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J Am Med Dir Assoc. 2009 Jul;10(6):436-9. doi: 10.1016/j.jamda.2009.03.010.

Assessing the quality of prescribing and monitoring erythropoiesis-stimulating agents in the nursing home setting.

Author information

1
Department of Biomedical Informatics, School of Medicine, University of Pittsburgh, Pittsburgh, PA 15213, USA.

Abstract

INTRODUCTION:

As many as 50% of all nursing home (NH) residents meet the World Health Organization criteria for anemia. The objectives of this study were to determine the prevalence and appropriateness of prescribing and monitoring of erythropoiesis-stimulating agents (ESAs) used to treat anemia in the NH setting.

METHODS:

Cross-sectional, 1-month study of all NH residents in 4 community-based, university-affiliated NHs between January and February 2008. Residents were included in the analysis if they received at least 1 dose of an ESA during the study duration. Data collected through chart review included basic demographic information, ESA indication, ESA dosage, concurrent administration of iron supplements, hemoglobin (Hgb) monitoring, and blood pressure measurements.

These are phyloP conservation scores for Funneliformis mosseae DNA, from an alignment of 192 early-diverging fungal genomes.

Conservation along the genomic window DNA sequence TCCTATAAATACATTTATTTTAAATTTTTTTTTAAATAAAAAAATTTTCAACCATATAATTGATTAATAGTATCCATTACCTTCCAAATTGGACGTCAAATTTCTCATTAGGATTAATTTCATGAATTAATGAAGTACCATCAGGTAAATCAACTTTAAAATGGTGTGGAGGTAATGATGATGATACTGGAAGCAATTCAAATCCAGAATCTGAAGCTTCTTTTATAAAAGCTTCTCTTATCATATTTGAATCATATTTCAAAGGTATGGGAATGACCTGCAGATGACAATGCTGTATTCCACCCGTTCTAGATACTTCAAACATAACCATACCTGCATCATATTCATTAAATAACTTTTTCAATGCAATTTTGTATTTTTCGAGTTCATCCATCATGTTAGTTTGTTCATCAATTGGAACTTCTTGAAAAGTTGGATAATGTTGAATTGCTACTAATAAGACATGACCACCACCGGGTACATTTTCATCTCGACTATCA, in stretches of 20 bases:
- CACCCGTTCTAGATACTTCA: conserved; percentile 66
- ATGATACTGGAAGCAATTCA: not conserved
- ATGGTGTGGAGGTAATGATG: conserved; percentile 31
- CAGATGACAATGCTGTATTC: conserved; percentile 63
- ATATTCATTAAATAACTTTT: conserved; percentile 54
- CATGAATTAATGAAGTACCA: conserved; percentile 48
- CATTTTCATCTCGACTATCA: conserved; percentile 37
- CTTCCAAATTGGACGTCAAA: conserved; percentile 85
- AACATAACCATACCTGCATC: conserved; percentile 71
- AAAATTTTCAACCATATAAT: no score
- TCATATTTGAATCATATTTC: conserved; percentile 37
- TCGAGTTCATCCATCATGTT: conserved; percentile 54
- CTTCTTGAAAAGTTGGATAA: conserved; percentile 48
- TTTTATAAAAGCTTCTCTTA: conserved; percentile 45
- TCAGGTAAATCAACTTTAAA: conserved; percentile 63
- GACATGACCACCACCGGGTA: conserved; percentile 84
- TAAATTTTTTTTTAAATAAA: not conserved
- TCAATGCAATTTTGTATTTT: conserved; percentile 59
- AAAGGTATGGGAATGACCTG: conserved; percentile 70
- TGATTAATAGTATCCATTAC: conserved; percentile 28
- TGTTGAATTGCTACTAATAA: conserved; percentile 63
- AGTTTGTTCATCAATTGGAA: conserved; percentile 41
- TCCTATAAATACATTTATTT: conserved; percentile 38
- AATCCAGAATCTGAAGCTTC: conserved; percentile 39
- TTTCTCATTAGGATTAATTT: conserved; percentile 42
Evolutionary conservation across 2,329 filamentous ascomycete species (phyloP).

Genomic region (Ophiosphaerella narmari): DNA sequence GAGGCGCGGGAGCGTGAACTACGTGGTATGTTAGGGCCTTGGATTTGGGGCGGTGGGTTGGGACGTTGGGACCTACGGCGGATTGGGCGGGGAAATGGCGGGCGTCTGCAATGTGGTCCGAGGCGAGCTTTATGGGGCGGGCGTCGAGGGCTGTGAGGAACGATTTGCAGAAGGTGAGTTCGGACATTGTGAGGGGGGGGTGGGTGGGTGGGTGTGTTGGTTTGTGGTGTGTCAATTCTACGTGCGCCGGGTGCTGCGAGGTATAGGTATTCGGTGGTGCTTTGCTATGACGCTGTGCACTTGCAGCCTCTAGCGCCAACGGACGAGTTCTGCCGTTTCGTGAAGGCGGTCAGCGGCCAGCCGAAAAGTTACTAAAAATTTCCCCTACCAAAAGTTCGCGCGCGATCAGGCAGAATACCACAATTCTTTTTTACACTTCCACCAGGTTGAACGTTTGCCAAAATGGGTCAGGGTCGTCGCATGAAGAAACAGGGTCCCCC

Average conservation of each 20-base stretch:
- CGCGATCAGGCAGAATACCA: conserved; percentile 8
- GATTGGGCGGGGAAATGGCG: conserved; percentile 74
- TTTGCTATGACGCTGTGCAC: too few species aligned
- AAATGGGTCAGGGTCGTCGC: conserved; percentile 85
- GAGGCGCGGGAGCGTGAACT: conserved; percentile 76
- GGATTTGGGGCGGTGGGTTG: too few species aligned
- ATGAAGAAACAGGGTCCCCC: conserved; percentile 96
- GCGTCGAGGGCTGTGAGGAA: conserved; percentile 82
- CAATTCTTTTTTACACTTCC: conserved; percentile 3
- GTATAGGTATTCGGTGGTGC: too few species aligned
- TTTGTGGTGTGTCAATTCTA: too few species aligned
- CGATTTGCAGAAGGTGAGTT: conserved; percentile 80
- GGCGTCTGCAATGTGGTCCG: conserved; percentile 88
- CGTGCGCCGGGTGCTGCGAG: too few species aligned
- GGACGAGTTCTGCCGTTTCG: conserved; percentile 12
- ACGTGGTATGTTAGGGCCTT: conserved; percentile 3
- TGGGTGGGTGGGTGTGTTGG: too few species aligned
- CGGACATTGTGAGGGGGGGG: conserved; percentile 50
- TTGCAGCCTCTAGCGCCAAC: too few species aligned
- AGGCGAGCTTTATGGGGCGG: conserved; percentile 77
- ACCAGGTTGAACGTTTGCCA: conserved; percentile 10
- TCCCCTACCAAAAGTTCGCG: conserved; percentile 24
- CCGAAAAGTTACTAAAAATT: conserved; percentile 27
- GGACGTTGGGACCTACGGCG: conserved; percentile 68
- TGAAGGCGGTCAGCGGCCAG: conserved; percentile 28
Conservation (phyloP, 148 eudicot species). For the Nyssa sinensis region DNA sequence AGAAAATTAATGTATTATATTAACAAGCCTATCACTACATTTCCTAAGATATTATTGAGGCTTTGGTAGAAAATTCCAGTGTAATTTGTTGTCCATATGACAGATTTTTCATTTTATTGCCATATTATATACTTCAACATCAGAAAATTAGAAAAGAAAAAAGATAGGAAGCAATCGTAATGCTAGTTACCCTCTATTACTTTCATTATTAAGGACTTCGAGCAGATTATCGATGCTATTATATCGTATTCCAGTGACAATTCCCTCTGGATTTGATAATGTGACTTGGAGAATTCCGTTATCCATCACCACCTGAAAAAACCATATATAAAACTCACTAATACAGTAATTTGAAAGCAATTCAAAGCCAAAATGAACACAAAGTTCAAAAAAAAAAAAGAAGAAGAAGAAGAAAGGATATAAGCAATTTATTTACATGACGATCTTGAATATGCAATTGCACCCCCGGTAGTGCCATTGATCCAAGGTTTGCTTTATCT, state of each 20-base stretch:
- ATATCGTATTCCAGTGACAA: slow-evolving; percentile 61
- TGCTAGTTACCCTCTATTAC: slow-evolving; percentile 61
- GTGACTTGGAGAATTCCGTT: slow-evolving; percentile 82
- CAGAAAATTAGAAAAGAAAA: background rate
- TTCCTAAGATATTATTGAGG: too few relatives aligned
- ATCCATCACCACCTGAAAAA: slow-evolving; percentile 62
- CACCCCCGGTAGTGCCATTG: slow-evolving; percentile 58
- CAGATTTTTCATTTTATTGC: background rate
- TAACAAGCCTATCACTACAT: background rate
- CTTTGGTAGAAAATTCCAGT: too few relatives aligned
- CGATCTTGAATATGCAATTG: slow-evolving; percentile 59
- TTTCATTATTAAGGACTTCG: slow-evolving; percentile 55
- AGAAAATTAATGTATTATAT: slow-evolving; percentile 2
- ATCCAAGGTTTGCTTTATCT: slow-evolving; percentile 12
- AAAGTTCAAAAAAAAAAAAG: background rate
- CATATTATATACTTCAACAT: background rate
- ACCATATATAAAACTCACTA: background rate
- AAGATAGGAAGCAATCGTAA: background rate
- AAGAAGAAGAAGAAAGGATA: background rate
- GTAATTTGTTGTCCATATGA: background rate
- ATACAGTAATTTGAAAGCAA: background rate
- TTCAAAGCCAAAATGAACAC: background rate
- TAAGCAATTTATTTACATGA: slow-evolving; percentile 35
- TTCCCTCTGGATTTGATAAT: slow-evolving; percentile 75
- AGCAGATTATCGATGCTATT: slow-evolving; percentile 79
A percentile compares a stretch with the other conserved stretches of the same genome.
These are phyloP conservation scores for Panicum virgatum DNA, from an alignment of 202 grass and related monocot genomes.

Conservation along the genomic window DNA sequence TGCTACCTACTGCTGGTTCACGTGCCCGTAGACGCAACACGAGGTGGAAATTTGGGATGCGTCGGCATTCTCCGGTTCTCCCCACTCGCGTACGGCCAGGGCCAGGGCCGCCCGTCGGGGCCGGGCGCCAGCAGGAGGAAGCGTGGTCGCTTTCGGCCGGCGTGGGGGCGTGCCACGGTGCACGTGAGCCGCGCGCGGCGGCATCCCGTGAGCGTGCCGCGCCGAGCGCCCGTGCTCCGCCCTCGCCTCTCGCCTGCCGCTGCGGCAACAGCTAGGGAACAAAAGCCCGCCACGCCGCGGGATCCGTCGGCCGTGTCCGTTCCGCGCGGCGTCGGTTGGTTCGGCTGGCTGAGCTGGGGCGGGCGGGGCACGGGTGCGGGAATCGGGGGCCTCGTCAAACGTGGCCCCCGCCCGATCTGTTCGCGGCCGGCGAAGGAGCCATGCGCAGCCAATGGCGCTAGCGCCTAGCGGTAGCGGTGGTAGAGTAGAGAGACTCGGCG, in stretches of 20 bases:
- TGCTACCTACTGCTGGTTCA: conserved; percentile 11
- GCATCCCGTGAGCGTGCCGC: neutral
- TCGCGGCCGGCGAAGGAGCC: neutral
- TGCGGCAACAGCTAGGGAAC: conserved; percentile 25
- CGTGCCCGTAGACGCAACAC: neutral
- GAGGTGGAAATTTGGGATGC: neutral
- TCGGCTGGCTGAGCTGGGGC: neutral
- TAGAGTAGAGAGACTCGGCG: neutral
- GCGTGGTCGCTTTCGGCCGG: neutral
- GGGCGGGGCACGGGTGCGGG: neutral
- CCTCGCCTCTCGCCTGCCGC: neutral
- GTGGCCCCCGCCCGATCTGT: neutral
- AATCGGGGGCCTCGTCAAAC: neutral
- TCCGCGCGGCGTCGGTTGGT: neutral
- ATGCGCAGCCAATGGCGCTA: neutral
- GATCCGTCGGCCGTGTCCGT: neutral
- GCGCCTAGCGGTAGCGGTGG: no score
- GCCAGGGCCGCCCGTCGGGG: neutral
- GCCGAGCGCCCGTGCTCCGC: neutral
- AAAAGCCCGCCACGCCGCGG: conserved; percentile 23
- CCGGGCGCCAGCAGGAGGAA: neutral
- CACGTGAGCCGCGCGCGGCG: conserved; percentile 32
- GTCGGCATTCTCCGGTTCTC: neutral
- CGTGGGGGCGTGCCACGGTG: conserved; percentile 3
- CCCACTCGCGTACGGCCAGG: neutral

RESULTS:

A total of 4.5% (22/485) of NH residents received at least 1 dose of an ESA. Residents who received ESAs had a mean age of 80.4 (+/- 14.5) years. Most residents who received ESAs were female (64% [14/22]), white (68% [15/22]), and had a mean weight of 72.0 (+/- 20.84) kg. Only 27% (6/22) of residents were prescribed an ESA for an FDA-approved indication. Darbepoetin alfa was the most commonly prescribed ESA (64% [14/22]) with a mean weekly dose of 70.8 (+/- 68.1) mug, followed by epoetin alfa (37% [8/22]) with a mean weekly dose of 22,625 (+/- 21,232) units. More than one quarter (27% [6/22]) of those who received an ESA had an Hgb value of 12g/dL or more, the maximum recommended threshold for use of these medications. Of the 18 residents who had blood pressure measurements, 11% (2/18) were hypertensive.

CONCLUSION:

Suboptimal prescribing and monitoring of ESAs were common in the NHs we studied. Future studies are needed to determine if the development and use of computerized decision support systems can improve prescribing and monitoring of ESAs in the NH setting.

PMID:
19560723
PMCID:
PMC2846620
DOI:
10.1016/j.jamda.2009.03.010
[Indexed for MEDLINE]
Free PMC Article

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